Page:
White Dude’s “Stupid Chinese, Fuck!”
The racial slur for Chinese people is “chink”. For Japanese, “nip”. Koreans? “Gook”. There’s something for everyone. While “cracker” might be one for white people in an American context, an interesting though perhaps recent proposition is that the racial slur for white people has become: “racist”.
Is this white guy’s comment of annoyance “racist”? What if he said “Stupid Mexicans, fuck!”? Or how about “Stupid Arabs, fuck!”? Maybe “Stupid blacks, fuck!”?
Let’s be clear: there’s no difficulty in understanding the root and context of his annoyance. There’s this obviously Asian looking guy behind him, on a flight that may have started off in mainland China, who is seemingly shamelessly answering and then carrying on a phone conversation right before finally landing in Canada, when everyone has been clearly told that such telecommunications equipment could interfere with aircraft systems. The damn fucker is jeopardizing everyone’s lives, yo! Stupid fuck, fuck! How many times has he been told on how many previous flights he’s been on? Someone get a stewardess over to bitchslap this fucker upside the head with a shaming “what the fuck is wrong with you?” glare, right?
If the white guy had said “Idiot, fuck” or “Dumbass, fuck”, we probably wouldn’t have this anecdote. Calling a jackass a “jackass” is one thing, but invoking a racial or ethnic identity makes it another.
We know the white guy can’t distinguish between the Chinese and Japanese language. We can assume he has cause for thinking “Chinese” people are liable to disregard the rules and answer a call mid-flight. He’s probably even had lots of misleadingly vivid experiences with Chinese people not being good little plane passengers. No point denying that many haven’t been, aren’t, and that many people have encountered them with dismay.
But does it justify or excuse his reaction?
And if that’s how he reacts, by zeroing in on racial or ethnic identity, what does it say about his thought processes?
Chinese Dude’s “Japanese Devil”
Likewise, how almost funny it would be that this Chinese guy took issue with the white guy’s comment only to then refer to the Japanese guy as a “Japanese devil” if it weren’t so glaringly hypocritical? How can one avoid thinking, “oh, so it’d be okay if he said ‘stupid Japanese'”?
Racism, accidental or intentional, casual or otherwise, in speech, thought, or action can be really obnoxious. Introspectively, I even wonder if it is just those of us who grew up in the United States who are so sensitive about race-relations. Many Europeans I’ve come across seem to think Americans are more hung-up about it than others. I can grant that, though I think it’s a sociological issue worth being hung-up on, given how it subtly–even nefariously–shapes people’s worldviews and self-perceptions. We’re social creatures, so if we don’t shape society, society shapes us, for better or worse.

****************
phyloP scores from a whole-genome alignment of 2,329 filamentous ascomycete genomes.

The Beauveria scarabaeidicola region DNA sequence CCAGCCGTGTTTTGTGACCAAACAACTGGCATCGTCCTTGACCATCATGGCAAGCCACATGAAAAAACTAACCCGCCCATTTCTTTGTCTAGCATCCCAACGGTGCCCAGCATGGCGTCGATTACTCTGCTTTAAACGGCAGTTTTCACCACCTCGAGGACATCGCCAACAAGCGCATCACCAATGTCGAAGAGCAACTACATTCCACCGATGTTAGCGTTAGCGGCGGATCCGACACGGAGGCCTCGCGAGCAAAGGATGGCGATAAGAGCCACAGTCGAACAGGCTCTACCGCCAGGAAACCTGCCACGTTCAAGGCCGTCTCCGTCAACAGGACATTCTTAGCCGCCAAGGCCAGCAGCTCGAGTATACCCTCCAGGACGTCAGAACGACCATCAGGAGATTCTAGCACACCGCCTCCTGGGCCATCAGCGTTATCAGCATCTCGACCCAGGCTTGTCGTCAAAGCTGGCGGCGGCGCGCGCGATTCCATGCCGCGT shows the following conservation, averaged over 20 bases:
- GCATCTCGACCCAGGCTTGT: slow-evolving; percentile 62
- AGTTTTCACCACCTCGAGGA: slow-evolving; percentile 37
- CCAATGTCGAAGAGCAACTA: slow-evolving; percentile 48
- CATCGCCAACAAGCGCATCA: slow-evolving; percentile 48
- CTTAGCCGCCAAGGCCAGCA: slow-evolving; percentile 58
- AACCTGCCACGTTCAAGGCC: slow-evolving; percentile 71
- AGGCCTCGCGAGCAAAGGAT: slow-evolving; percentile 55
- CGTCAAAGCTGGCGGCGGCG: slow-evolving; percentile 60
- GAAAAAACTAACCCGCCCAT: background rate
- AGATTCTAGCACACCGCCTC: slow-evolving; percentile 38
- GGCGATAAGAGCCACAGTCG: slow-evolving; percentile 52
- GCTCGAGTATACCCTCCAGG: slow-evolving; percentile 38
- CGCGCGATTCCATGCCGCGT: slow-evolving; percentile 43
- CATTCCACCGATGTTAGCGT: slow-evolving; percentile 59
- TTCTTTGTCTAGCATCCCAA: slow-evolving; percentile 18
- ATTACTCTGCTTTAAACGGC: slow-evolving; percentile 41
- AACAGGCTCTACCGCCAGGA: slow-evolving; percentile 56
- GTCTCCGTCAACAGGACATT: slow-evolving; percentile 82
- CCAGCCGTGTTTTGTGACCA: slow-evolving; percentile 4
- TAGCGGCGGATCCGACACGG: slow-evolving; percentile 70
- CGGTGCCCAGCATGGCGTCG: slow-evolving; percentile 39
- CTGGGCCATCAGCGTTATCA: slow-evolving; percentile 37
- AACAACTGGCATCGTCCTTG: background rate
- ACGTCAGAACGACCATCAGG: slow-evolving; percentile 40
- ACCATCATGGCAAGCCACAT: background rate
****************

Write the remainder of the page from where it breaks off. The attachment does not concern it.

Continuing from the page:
Hypocrisy is often even more obnoxious. This isn’t to say we aren’t all guilty of some measure of hypocrisy in our lives, because we all are. But there’s something doubly irksome about double-standards, about a Chinese guy being indignant about being conflated with a “Japanese devil” by a white guy. Was he more annoyed by the white guy’s racism or at being mixed-up with a “Japanese devil”? What was he objecting to?
What does that say about him?
We know the white guy apologized, though it’s uncertain if it was for his racism or for his misidentification of the target’s ethnicity. We know the Japanese guy apologized, probably for doing something he wasn’t supposed to be doing, and we can only hope he’s contrite about that. However, I’m waiting to see if the Chinese guy who shared this anecdote will respond to my comment asking him for the difference between what the white guy said and his “Japanese devil.”
To be fair to the Chinese guy here, judging by an earlier comment he posted (likely in response to someone else’s comment I can’t see because I’m not linked to that person), I’m not the only person who made a point about his own racial slur. That’s probably a credit to the other Chinese WeChat users he’s connected with.
And life goes on…